Outpacing Design

The United States of the American Revolution and of 1787 (the year the US Constitution was written) was dramatically different than the Untied States of today. The 1787 Constitution written for that time was meant for the country and the world in which the country existed during our nation's young independence. Our nation today in … Continue reading Outpacing Design

Thoughts on the Federalist Papers

I have read about half of the Federalist Papers, a collection of over 80 papers written by James Madison, Alexander Hamilton, and John Jay under the pseudonym Publius. The articles ran in New York newspapers and were intended to influence the key decision makers in New York to vote in favor of the proposed constitution … Continue reading Thoughts on the Federalist Papers

Original Intent

A popular idea among many people, in regard to the Constitution of the United States is the idea of "Original Intent." It is a concept that suggests that our constitution should be strictly followed and narrowly interpreted, that what was written and ratified in 1788 is what should still guide our government today. Historian Joseph … Continue reading Original Intent

A Living Constitution

Our nation is very familiar with debates regarding the constitutionality of rules, regulations, actions, and laws enacted by the Federal Government. As I write this, there are constitutional challenges brought about by our current president with issues involving his profiting from foreign individuals staying at his hotels and questions about his ability to declare a … Continue reading A Living Constitution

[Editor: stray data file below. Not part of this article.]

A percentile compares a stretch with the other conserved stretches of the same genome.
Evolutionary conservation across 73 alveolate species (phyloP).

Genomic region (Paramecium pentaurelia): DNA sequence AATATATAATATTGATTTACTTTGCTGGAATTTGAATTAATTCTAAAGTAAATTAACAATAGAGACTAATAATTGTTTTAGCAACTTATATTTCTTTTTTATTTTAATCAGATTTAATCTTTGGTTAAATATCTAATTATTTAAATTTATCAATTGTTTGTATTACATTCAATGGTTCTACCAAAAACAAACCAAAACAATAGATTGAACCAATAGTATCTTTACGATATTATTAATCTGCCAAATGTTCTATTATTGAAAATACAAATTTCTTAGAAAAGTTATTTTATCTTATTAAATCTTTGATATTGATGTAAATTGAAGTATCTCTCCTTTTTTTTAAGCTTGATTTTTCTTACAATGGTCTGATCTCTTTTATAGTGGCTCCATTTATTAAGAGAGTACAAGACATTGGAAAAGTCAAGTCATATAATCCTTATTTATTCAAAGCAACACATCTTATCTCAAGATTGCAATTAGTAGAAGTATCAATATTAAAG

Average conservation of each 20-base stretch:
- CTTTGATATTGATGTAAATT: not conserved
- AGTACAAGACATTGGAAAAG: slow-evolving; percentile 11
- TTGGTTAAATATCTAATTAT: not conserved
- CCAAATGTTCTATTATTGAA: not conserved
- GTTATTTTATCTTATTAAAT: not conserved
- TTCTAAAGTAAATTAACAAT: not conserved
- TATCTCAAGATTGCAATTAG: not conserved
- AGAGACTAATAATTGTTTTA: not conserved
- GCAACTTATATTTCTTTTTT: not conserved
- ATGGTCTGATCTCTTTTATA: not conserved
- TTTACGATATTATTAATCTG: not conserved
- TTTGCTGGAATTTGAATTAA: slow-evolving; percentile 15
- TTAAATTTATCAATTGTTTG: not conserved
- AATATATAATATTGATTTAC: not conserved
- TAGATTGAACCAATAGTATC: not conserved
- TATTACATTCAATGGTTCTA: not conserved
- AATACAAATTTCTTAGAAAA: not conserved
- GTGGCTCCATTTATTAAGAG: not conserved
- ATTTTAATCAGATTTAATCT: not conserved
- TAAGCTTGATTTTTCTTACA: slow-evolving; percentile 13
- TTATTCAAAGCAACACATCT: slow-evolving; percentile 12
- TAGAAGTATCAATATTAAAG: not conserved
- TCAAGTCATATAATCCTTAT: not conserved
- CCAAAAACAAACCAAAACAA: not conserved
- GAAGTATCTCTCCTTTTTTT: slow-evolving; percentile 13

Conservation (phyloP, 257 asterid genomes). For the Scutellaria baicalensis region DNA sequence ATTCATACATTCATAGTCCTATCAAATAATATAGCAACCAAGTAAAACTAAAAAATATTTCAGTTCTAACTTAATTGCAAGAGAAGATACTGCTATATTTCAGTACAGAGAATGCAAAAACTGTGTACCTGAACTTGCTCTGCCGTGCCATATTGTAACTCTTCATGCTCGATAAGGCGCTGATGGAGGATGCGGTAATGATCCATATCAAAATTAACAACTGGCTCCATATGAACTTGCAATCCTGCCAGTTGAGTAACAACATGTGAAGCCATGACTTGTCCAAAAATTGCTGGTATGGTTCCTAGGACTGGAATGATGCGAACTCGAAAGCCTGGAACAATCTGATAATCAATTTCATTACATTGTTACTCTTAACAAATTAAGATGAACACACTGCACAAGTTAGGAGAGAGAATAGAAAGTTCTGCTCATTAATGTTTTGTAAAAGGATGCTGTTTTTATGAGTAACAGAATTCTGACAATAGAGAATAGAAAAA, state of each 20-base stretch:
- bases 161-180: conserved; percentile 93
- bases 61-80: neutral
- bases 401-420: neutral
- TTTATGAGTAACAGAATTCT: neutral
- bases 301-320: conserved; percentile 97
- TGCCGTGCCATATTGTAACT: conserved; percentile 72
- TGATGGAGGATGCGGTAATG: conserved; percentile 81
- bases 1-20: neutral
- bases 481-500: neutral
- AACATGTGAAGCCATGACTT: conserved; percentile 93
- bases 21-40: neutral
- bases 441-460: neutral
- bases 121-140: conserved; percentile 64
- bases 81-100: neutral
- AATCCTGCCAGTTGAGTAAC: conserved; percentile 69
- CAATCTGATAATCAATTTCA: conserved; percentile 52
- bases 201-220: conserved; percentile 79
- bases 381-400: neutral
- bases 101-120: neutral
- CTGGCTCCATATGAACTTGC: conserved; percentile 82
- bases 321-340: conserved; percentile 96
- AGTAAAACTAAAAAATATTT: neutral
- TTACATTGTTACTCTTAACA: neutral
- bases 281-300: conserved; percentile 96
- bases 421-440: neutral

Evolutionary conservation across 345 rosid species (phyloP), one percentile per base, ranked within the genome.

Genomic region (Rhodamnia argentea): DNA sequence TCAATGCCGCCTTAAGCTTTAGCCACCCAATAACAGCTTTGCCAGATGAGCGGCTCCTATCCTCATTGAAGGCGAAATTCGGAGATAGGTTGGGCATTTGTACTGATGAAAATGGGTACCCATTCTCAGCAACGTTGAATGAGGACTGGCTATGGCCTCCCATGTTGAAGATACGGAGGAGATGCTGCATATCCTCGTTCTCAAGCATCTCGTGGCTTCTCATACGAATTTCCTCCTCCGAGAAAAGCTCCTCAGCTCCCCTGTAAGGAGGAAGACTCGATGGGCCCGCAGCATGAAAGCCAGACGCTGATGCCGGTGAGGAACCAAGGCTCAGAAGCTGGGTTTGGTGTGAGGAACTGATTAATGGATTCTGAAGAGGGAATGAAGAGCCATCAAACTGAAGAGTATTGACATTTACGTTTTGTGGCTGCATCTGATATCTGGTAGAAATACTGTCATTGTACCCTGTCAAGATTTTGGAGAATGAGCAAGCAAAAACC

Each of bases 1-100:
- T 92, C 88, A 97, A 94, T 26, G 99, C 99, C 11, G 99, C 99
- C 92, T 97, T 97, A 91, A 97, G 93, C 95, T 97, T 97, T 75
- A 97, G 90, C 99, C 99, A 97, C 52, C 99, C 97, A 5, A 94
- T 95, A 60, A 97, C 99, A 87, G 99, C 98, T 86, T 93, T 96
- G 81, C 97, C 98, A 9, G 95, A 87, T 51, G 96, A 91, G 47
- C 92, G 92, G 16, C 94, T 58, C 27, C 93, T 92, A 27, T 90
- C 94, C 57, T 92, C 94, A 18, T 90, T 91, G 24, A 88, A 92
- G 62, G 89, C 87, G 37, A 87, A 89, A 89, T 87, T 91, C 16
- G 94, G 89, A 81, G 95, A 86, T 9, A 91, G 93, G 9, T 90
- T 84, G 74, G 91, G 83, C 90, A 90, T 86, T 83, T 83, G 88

Growing Wise With Age: A Quote From Ben Franklin

In his book The Quartet, author Joseph Ellis describes the conflicts and challenges that our founding fathers faced as they attempted to create a new constitution to replace the Articles of Confederation and tried to bring about a new American identity to unite all citizens living across the former British Colonies. The idea of a … Continue reading Growing Wise With Age: A Quote From Ben Franklin

Slavery in the American Constitution

In his book The Quartet, Joseph Ellis examines the debates leading up to the adoption of the current United States Constitution and the actions of four men in particular to drive the nation toward true nationhood and the adoption of the Constitution. George Washington, Alexander Hamilton, James Madison, and John Jay all played crucial roles … Continue reading Slavery in the American Constitution

Slavery in the Constitution

The United States Constitution directly addresses slavery by apportioning slaves as counting as three fifths of a person for census counting purposes. The clauses containing slavery are some of the most disappointing aspects of our democracy, and are often viewed as a black eye on an otherwise shining document. People often say that slavery was … Continue reading Slavery in the Constitution